GRANT AID HAS always been a funny one. In one sense, why should the European Union assist profit-making enterprises? Surely market forces should separate the weak from the strong, resulting in inherent benefits for the marketplace itself.
But European taxpayers’ money is continuously being invested into the modern enterprise – and for very solid reasons. We need the capitalist drive to deliver a successful European economy, but we also need that drive to be directed towards the more general needs of the society at large.
The EU Commission sets out several grand societal challenges, where research and innovation are aligned to meet needs within Europe, such as to help an aging population or address serious concerns on changes to our global environment.
Grand challenges which are encouraged by grand scale investments, with the current framework Horizon 2020 (H2020) program totalling €80 billion over its lifetime.
This article highlights just five EU programs which you may not have heard of, but as with all funding instruments some administrative efforts are usually required, as well as a tolerance for low success rates and a deft hand in partner identification.
In a world where EU programmes require multiple partners, universities and large application processes, the SME instrument is a relative breath of fresh air.
In this instance, the applicant can be a sole SME (as defined by the EU). The initial application is less than 20 pages long, and if successful the funding is worth €50,000, with phase two valued at up to €5 million.
This instrument is well funded by the commission, with over €5 billion committed to the programme over the lifetime of the H2020 program.
The Irish have done particularly well in this program, with a 16% success rate compared to a European average of 6%. It may be worth a punt.
CareerFit is a variant on the EU Marie Curie programme, through which Enterprise Ireland is looking to place an initial 50 post-doctoral researchers directly into the Irish industrial ecosystem.
The programme will pay for a post-doctoral researcher for three years, including travel, family allowance, materials and training – with no cash contribution required from the company.
The bursary is worth around €300,000 in total and is an open program which allows the researcher, college, technology centre and company to facilitate the adoption of a serious piece of research of value to the business.
While the program does not require a cash investment from the participating company, the resulting IP may have to be negotiated with the partner university.
Eureka Smart programme
The Eureka programme is a well-established EU mechanism, operating at the close-to-market space, with over 37 European counties participating.
The idea is that the relevant programme within Eureka will evaluate the proposal, which requires at least two partners from two countries, and, if approved, the funding will come directly from the national government in each case.
The program offers flexibility to the partners – you decide the duration, costs and focus of the activity being undertaken – and connectivity to the wider EU partners.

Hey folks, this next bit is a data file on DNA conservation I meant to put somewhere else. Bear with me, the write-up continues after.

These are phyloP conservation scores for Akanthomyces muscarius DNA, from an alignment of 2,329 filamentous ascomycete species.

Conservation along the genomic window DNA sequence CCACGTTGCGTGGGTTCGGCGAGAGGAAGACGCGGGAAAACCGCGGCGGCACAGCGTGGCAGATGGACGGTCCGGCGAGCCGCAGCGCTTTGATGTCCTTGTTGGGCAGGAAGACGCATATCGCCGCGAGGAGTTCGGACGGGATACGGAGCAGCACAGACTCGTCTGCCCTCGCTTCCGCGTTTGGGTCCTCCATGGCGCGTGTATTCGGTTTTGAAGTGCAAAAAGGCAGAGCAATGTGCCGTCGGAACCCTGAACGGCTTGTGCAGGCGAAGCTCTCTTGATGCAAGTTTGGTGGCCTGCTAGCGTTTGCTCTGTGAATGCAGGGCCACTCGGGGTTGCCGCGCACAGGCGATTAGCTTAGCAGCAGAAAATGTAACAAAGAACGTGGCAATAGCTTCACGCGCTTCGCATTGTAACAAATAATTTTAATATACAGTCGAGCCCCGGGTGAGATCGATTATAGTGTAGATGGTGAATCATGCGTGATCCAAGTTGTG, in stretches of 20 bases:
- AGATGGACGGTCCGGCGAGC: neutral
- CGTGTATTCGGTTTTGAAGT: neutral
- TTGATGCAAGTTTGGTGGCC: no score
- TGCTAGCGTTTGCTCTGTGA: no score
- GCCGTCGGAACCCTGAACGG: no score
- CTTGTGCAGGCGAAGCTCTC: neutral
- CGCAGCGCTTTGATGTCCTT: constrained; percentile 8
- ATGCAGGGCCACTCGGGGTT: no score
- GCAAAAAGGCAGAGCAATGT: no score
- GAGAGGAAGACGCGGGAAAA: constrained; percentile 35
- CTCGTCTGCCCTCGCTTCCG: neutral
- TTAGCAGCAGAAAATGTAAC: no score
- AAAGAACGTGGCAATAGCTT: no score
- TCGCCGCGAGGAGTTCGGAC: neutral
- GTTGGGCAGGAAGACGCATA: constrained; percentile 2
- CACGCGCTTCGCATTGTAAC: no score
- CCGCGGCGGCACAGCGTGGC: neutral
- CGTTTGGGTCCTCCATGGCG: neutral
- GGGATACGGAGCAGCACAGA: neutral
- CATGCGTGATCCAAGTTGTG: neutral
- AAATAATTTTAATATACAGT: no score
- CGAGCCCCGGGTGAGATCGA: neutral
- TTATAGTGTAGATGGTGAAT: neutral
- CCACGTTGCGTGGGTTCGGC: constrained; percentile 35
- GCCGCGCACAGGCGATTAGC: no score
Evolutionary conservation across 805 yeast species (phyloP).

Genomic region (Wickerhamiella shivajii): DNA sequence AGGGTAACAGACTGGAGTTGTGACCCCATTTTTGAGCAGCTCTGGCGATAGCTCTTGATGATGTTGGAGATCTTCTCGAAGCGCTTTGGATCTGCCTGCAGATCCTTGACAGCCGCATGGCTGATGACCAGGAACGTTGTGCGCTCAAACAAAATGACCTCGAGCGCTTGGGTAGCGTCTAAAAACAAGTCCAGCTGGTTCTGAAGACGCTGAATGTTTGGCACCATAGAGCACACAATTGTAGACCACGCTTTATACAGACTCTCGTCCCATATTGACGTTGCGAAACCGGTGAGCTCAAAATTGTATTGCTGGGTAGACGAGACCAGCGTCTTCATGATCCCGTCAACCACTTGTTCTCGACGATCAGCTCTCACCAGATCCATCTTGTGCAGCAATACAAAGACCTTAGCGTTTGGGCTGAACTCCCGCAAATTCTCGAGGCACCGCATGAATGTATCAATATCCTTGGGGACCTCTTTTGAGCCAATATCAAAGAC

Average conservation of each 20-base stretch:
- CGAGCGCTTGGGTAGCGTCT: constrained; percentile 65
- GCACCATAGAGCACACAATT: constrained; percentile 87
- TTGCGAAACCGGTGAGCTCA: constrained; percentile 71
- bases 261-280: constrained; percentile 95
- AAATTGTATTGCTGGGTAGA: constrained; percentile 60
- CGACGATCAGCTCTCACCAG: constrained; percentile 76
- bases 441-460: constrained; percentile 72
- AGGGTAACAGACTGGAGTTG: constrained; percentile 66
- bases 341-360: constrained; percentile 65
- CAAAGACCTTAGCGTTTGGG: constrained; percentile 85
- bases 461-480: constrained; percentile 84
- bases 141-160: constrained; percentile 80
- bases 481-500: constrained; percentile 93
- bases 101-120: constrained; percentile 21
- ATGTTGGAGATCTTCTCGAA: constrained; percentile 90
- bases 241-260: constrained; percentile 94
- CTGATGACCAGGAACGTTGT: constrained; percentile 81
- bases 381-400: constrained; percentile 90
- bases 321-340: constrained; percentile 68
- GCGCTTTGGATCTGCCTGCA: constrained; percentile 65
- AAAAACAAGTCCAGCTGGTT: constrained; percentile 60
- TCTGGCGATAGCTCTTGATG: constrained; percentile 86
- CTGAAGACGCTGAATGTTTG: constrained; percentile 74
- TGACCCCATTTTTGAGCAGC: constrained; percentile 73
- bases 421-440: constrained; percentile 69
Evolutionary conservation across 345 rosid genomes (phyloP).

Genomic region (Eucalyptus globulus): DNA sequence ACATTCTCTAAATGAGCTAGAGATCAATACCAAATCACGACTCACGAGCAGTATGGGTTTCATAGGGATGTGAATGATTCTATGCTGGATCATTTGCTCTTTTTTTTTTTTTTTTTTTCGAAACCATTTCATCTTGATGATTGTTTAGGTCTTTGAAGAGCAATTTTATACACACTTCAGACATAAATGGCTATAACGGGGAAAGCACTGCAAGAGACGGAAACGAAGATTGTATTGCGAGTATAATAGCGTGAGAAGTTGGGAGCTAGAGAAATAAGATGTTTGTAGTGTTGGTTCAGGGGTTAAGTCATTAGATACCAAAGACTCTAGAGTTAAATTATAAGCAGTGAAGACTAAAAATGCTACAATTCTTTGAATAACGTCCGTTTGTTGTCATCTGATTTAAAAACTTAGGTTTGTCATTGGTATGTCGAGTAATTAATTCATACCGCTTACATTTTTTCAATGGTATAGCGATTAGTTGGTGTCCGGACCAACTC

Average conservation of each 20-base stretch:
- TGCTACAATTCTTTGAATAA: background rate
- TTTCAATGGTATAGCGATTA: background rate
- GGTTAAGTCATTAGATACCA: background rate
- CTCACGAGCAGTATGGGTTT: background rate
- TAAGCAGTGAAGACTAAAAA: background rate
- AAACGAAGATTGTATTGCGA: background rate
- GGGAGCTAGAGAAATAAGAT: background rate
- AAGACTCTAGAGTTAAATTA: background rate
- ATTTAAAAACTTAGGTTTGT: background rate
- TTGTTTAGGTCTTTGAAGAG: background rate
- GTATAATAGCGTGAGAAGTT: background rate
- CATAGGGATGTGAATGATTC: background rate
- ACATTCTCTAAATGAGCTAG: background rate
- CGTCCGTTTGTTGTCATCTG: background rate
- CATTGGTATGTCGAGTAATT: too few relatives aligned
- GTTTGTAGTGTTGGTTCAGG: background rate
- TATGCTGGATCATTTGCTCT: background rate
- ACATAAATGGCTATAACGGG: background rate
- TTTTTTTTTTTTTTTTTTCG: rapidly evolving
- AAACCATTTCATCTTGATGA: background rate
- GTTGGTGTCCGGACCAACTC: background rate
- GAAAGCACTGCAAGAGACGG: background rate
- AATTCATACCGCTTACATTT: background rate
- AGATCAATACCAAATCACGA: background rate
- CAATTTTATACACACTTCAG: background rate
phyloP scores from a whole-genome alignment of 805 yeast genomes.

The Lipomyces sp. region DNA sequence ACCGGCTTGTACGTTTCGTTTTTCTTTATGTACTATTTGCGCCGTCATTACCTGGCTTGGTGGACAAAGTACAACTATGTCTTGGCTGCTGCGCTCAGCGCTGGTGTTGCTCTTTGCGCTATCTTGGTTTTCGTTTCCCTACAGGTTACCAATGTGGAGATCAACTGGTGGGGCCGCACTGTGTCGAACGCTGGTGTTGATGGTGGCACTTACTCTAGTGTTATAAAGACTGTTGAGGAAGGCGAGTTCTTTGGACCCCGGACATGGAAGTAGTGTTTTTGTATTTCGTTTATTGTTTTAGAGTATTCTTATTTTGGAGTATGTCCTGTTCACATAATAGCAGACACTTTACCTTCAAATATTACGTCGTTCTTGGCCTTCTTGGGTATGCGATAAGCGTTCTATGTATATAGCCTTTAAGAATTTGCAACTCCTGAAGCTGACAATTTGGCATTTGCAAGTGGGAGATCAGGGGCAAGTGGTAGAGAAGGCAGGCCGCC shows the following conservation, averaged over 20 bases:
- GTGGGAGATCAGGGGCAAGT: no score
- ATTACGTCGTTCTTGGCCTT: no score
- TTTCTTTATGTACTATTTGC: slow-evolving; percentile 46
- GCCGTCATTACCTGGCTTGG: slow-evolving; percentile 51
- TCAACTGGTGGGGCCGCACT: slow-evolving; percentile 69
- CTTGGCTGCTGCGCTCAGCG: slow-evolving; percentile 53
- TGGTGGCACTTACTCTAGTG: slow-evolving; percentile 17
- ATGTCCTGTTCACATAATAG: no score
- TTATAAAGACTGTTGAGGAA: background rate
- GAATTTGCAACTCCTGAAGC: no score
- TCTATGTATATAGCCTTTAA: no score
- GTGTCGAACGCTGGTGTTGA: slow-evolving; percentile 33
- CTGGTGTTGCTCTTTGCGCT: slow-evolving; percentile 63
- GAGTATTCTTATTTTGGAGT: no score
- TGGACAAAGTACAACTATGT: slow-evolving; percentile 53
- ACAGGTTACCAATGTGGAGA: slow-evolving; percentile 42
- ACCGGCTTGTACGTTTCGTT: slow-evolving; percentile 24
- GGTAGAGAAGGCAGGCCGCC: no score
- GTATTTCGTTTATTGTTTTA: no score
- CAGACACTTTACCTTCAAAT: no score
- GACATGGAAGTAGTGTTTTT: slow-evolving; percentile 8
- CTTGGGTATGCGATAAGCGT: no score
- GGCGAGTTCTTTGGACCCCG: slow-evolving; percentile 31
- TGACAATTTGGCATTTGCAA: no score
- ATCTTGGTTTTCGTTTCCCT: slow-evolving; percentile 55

The latest program released under the Eureka banner is the Smart advanced manufacturing programme, which focuses on close-to-commercial research in any element of advanced manufacturing.
A dozen Irish manufacturing plants have signed up for this new programme already, with a call expected to be launched this coming December.
Electronic Components and Systems for European Leadership (Ecsel, pronounced XL) is a European joint undertaking between three large-scale EU institutions representing the main EU players in the areas of micro- and nano-electronics, smart integrated systems and embedded/cyber-physical systems.
The funding available to this program tops €5 billion in total and links national and EU programmes.
If a project is approved, it is part-funded by the joint undertaking and part-funded by the national funding agencies for each partner in their own country.
Factories of the future
OK a bit of a cheat here as you may have heard of it, but Factories of the Future, along with its sister programs, are amongst the most popular programs within the EU funding ecosystem.
Without sugar-coating it, this can be an unwieldly reading exercise that will dull even the most enthusiastic of new comers, but please persist. There is considerable help available, particularly from Enterprise Ireland.
Get stuck in
Funding programs can drive innovation at a commercial level, which not only benefits the practitioner and the economy but the society within which they exist.
Whilst Ireland has had successes in EU funding calls, too many company owners and multinational managers cite the bureaucracy and assumed failure rates as excuses to not properly engage.
Which begs the question for businesses: if something was hard, competitive and prone to risk, would we walk away, or would we assess the requirements, build a strategic roadmap, resource the plan and execute?
Andrew Lynch is chief innovation officer with Irish Manufacturing Research.
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